When Nothing But Thieves came screaming into the alternative indie rock scene in 2015 with their gutsy eponymous album, they made people sit up and listen. Their menacing riffs and lead singer Conor Mason’s soaring vocals quickly propelled them into public consciousness. Thanks to the success of their debut, the band’s second album has been highly anticipated, and Broken Machine does not disappoint.

The album begins in much the same strain of rip-roaring rock that was set up on Nothing But Thieves, with opening track ‘I Was Just A Kid’ and lead single ‘Amsterdam’ featuring heavy riffs and Mason’s now familiar howl in abundance. It’s on the latter of these, and later in ‘I’m Not Made By Design’, that Mason really lets go and pushes his vocals to breaking point, and it works.

The best place to hear just how good his raw falsetto can be, rather surprisingly, is on the more stripped-back piano version of ‘Particles’ which closes the deluxe album, and the acoustic rendition of ‘Sorry’ which precedes it. ‘Sorry’, aside from the fact there’s a vague hint of the viral parody of Nick Clegg – “I’m sorry, so sorry” – is the best track on the album. It’s a slower burner than the other singles but as it grows it shows something honest of Mason and it’s perhaps the track on which the band feel cleanest and the most coherent.

“You can definitely sense the effort was put into making an album, rather than just a collection of songs.”

Coherence is apparent throughout the album, actually. Speaking to The Independent, Mason explained: “We’d have email threads about the length of time in between the fade-ins, it’s insane. And the order’s really important for us, it took ages.” You can definitely sense the effort was put into making an album, rather than just a collection of songs, especially on the standard version; ‘Afterlife’ is a wonderfully tortured final track which eases out the album well. It’s almost a shame that the deluxe version has to ramp things back up with ‘Reset Me’, but it is worth it.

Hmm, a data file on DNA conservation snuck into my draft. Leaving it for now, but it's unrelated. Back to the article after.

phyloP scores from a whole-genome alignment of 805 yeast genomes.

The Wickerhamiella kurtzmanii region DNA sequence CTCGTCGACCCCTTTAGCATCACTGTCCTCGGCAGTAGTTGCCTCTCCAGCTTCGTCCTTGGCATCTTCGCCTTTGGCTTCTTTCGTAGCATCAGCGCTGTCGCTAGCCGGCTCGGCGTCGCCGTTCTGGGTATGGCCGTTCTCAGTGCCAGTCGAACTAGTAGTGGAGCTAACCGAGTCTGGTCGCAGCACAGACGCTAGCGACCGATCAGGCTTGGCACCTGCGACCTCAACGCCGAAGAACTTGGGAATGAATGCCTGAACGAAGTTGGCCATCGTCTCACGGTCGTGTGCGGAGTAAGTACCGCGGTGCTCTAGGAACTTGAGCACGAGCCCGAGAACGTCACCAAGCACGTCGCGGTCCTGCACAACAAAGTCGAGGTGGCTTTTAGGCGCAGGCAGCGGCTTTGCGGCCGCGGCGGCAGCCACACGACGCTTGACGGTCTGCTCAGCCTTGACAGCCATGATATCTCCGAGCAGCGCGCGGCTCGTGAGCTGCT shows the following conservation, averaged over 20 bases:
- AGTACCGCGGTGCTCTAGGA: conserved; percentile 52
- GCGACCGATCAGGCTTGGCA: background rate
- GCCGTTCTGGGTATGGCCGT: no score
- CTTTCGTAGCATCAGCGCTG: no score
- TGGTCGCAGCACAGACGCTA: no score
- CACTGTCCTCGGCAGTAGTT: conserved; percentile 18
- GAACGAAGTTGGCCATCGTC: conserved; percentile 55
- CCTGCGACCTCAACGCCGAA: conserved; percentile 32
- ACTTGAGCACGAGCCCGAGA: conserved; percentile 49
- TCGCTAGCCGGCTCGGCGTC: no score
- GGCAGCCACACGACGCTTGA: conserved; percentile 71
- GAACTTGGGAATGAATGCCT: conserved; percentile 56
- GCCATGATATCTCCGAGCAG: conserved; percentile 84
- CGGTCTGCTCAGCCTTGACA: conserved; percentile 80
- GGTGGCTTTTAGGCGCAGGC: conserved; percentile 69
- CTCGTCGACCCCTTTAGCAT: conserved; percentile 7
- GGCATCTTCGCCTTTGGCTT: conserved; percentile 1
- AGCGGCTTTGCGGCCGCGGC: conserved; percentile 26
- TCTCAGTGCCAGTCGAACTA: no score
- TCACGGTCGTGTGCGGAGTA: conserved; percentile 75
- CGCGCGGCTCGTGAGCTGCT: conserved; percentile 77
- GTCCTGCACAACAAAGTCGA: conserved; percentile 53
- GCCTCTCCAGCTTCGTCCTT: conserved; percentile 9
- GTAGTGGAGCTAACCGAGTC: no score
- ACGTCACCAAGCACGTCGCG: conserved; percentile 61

“The impression is that the music can drown out any demons.”

‘Reset Me’ follows the theme of augmented reality that threads through the album, along with ‘Broken Machine’ and ‘Particles’. While some of the songs tackle Mason’s very human emotions, these tracks explore what it would be like to have the resilience and reprogramming of a machine. It’s clear that the idea of resetting, or rearranging yourself and your flaws is a concept Mason is intrigued by, and in other tracks we get a glimpse of why. Usually, though, the impression is that the music can drown out any demons, for him or his listener.

In general, this album pushes more boundaries than the last one. The band carved a name for themselves with their debut, but here it feels like they’re trying to define themselves to a further extent; there’s more variety in the music and lyricism, and more politics, too. Joe Langridge-Brown, guitarist and lyricist alongside Mason, said that “all the songs on the album are things that we’ve gone through or spoken about: Trump, religion, bigotry...” and ‘Live Like Animals’ is an anthem for the disillusioned youth. It features lyrics such as “We put our lives all up for sale / We get our truth in the daily mail” and “We’re gonna make ’em build a wall / We’re gonna live like animals”. Other tracks, such as ‘Broken Machine’ itself, and the deluxe version’s ‘Number 13’ are more experimental rhythmically: they’re the type of songs you have to listen to a few times before you decide whether you like them or not. I did, and I do.

There are influences from bands like The Killers and Muse apparent here, but there is no doubt that Broken Machine is very much Nothing But Thieves’ own. On it, the band branch out and follow the stories of the songs, but without losing any of the musical quality of the first album which saw them to where they are now. Overall, it’s a solid output from the five-piece from Southend-on-Sea, and one that proves they can pack the punch of their debut again and again